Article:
Editorial intern Johanna Gretschel got a chance to interview Jewel when she stopped by New Orleans on Monday, Oct. 29. Johanna shares her experience here:

Multi-platinum singer-songwriter Jewel is small – "armpit height," in her words – with a youthful sheen of perfectly straightened dirty-blonde hair and glowing skin that belie the mother of one's 38 years. The bustle of the press room halts when she enters – not because she's a diva, not because her dominant personality commands the utmost attention, but rather the opposite.

The media's gabby whirring slows its spin cycle to allow breathing room for folk's favorite princess, here tonight at the Ernest N. Morial Convention Center as the spokesperson for the American Society of Plastic Surgeons' National Breast Reconstruction Awareness Day to play a benefit concert for breast cancer survivors and members of the community. Demure, she shakes hands, smiles through closed lips, and, as she sits under the unforgiving glare of the video camera, asks an assistant for her sweater back so she can hide her legs.

Sweating in the hot seat underneath unflattering overhead lights and the gaze of fellow press pass holders, I can't imagine that this cool creature in front of me feels as awkward as I do. For now she is all business, snapping out sound bites as if her mind's eye were a teleprompter.

Seven out of 10, that’s a statistic we want to fix.*

One in eight women is affected by breast cancer in their lifetime.

I'm very passionate about being an advocate for women's health.

I am second in line to speak with her – though my ten minutes with fame feels like ninety seconds. Jewel waits patiently as I scribble doggedly; she smiles, nods, picks up the beat when I lose my train of thought and patiently saves her next breath for when I look back up at her, flustered, nodding – go on.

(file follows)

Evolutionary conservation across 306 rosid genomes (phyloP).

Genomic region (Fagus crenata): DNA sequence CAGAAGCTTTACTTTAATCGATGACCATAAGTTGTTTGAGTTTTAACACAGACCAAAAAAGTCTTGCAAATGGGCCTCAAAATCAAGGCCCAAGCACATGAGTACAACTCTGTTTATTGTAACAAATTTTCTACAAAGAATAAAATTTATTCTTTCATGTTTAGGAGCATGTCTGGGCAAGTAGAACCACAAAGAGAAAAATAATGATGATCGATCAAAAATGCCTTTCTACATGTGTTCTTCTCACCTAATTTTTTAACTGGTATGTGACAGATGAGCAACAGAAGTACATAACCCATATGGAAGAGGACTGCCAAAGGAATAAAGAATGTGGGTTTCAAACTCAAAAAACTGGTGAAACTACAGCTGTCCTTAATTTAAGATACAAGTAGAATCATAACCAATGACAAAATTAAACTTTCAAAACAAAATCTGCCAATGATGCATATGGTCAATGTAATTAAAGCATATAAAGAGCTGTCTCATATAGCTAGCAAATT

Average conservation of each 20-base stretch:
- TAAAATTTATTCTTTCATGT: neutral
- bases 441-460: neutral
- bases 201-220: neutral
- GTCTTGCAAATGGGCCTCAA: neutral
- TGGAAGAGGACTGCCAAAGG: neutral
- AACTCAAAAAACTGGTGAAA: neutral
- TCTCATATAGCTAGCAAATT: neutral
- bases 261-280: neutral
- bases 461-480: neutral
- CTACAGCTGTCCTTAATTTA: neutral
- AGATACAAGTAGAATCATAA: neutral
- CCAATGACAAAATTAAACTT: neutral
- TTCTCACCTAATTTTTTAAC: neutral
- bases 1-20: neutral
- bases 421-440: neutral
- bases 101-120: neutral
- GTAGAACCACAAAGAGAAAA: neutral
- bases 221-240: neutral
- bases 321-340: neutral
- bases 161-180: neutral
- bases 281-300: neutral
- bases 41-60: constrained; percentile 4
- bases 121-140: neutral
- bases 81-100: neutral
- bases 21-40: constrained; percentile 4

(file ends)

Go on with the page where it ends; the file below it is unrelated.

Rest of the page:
She recalls her first trip to New Orleans a while ago as "sweaty." As an unproven Atlantic Records rookie, Jewel camped out in a swampy motel she cannot recall the name of, while her professional team slept in the swanky silks of the Four Seasons, or somewhere equally bougey. This trip has treated her better. Evening performances left her the entire day to tour the French Quarter and River Walk for the first time with her 1-year-old son.

With my 10 minutes up, Jewel agrees for an impromptu personal photo op. We're ushered in front of a hot pink breast cancer backdrop; standing shoulder-to-shoulder, I wonder if I should get buddy-buddy and put my arm around her, but decide against it.

Moment over, I stumble out of the press room, unsure what kind of impression – if any – I left. Concert tickets in hand, I gather my plus-one and get ready to relive my angsty middle school years.

Jewel begins with an a cappella rendition of "Somewhere Over the Rainbow" and as she moves through her biggest '90s hits, the soaring heights of that amazing voice keep the entire room entranced. It's gritty, raw. The contours of her face and body seep with the emotion of the lyrics that are still so potent for the Alaskan native, dozens of years and paychecks removed from living out of a van with no health insurance before her big break. She eagerly fills the audience in on the details of her back story between songs, insisting that the original recording of "Who Will Save Your Soul" makes her sound like Kermit the Frog.

And from 200 feet away, she somehow becomes a more vivid person than when we brushed shoulders. Though, when she starts describing her squeamishness about being constantly manhandled by strangers, my choice to keep my hands to myself during our photo op seems like a good call.

"I think that, because I'm an entertainer, people assume that I'm outgoing and are usually surprised to find out that I'm really shy," she says in between songs. "I'm shy enough so that when I see the ads for social anxiety medicine on TV, it looks pretty good. Except for the names – the new Sonata, is that a car name or a sleeping pill?"

She is real, she is funny, she is making herself vulnerable – all you plastic surgeons must be checking out this schnoz right now – before this audience of breast cancer survivors and supporters, to whom vulnerability is life.

Maybe it's all just part of the act, but Jewel got at least one new fan last night.

*Seven out of 10 women eligible for breast reconstruction surgery are not informed of their health coverage options, according to the ASPS. The organization currently supports the Breast Cancer Patient Education Act to reverse this trend.